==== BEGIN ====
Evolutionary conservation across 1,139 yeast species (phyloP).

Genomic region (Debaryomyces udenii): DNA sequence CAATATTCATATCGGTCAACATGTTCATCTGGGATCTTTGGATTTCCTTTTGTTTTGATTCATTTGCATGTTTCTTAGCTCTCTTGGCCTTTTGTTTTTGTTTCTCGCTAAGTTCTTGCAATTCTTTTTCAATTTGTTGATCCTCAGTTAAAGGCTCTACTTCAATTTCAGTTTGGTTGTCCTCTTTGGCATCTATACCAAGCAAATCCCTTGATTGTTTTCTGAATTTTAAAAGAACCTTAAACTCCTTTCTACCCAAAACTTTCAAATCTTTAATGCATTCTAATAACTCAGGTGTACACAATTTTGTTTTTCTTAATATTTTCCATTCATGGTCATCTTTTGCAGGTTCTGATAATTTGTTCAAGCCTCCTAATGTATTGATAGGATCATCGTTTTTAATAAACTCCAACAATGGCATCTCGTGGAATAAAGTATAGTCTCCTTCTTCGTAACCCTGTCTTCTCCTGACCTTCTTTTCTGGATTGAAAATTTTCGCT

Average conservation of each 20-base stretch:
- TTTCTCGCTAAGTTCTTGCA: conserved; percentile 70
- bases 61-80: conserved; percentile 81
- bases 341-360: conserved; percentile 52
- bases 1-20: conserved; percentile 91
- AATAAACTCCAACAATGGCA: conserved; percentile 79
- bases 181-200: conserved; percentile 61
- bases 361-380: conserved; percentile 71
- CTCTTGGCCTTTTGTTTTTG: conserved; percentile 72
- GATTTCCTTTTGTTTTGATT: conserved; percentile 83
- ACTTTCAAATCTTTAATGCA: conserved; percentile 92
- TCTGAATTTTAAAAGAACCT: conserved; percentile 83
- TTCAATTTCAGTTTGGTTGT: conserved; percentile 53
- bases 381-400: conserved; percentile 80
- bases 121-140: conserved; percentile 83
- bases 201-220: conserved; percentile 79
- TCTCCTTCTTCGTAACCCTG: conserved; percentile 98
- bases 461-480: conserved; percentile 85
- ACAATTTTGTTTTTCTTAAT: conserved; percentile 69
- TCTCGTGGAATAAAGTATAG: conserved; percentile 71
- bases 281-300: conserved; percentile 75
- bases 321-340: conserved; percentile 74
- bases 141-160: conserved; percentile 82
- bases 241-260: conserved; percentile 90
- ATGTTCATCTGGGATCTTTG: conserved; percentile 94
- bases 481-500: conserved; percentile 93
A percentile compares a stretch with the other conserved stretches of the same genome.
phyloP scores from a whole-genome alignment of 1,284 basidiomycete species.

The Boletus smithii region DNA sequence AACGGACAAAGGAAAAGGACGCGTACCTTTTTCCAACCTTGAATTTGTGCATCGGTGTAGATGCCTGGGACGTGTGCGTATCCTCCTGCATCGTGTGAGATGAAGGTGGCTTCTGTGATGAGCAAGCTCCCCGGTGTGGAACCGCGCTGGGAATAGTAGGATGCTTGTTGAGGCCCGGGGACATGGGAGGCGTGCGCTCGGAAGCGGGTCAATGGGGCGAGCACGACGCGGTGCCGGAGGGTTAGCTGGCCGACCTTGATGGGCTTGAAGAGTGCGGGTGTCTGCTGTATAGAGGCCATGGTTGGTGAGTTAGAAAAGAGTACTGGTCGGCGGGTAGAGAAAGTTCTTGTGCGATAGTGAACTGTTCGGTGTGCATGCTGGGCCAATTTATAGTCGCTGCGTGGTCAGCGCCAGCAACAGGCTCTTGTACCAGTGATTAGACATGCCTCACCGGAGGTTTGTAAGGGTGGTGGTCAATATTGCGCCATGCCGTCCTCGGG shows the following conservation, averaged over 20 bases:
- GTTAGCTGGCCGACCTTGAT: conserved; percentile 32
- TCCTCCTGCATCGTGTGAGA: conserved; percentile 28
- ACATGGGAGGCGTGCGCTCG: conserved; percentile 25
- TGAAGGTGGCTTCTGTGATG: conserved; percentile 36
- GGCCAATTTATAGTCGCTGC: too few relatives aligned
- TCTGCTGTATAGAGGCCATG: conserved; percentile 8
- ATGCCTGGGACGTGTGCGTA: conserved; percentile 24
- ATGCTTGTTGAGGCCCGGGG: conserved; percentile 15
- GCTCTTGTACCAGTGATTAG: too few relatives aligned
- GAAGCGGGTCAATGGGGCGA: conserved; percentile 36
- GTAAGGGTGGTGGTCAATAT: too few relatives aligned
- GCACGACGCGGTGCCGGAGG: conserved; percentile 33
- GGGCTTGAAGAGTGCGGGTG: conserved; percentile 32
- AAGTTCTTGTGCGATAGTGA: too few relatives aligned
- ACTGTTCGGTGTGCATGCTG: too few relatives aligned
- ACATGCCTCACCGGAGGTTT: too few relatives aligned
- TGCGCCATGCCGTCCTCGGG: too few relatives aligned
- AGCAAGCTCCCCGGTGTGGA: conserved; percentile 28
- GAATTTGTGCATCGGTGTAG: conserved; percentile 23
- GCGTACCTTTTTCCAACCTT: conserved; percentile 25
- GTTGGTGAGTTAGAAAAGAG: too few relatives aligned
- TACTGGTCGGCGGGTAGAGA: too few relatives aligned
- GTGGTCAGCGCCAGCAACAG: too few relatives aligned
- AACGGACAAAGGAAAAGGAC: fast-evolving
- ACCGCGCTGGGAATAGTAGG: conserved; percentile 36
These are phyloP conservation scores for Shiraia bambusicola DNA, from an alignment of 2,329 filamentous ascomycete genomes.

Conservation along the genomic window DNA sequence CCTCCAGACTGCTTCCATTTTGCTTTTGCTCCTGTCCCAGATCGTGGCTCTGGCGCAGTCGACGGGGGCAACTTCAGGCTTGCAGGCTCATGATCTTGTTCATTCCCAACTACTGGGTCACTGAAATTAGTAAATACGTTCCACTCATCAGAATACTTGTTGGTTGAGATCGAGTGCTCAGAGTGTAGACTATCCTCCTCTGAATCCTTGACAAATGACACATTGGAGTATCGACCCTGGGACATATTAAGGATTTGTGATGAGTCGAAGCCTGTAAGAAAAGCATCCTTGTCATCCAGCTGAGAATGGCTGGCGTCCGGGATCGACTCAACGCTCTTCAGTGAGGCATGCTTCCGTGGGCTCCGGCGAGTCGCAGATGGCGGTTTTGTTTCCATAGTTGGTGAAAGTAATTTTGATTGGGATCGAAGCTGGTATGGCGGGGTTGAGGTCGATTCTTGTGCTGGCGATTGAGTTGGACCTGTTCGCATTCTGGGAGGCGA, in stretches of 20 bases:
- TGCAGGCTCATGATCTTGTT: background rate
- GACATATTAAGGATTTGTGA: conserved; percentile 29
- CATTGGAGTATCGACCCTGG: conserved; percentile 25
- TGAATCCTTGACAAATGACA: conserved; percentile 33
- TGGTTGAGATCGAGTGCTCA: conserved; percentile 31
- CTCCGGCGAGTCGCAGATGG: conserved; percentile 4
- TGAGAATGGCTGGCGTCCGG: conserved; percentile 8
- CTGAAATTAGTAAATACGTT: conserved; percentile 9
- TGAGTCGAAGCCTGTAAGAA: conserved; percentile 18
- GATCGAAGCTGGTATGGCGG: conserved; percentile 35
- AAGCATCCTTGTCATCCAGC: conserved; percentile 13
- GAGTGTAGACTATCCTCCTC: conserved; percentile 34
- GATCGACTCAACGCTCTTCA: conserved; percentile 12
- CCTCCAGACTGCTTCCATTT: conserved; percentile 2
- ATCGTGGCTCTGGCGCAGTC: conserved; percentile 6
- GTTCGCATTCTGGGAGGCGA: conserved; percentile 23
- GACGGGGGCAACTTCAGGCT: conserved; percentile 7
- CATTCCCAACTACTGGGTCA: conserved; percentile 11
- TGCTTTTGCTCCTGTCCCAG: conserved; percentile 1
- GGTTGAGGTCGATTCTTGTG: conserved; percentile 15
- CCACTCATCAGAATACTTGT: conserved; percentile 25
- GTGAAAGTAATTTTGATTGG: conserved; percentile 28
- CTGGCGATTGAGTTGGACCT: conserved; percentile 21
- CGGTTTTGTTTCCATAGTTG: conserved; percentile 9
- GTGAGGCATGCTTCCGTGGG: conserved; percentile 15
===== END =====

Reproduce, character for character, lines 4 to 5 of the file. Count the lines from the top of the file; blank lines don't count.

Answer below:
- TTTCTCGCTAAGTTCTTGCA: conserved; percentile 70
- bases 61-80: conserved; percentile 81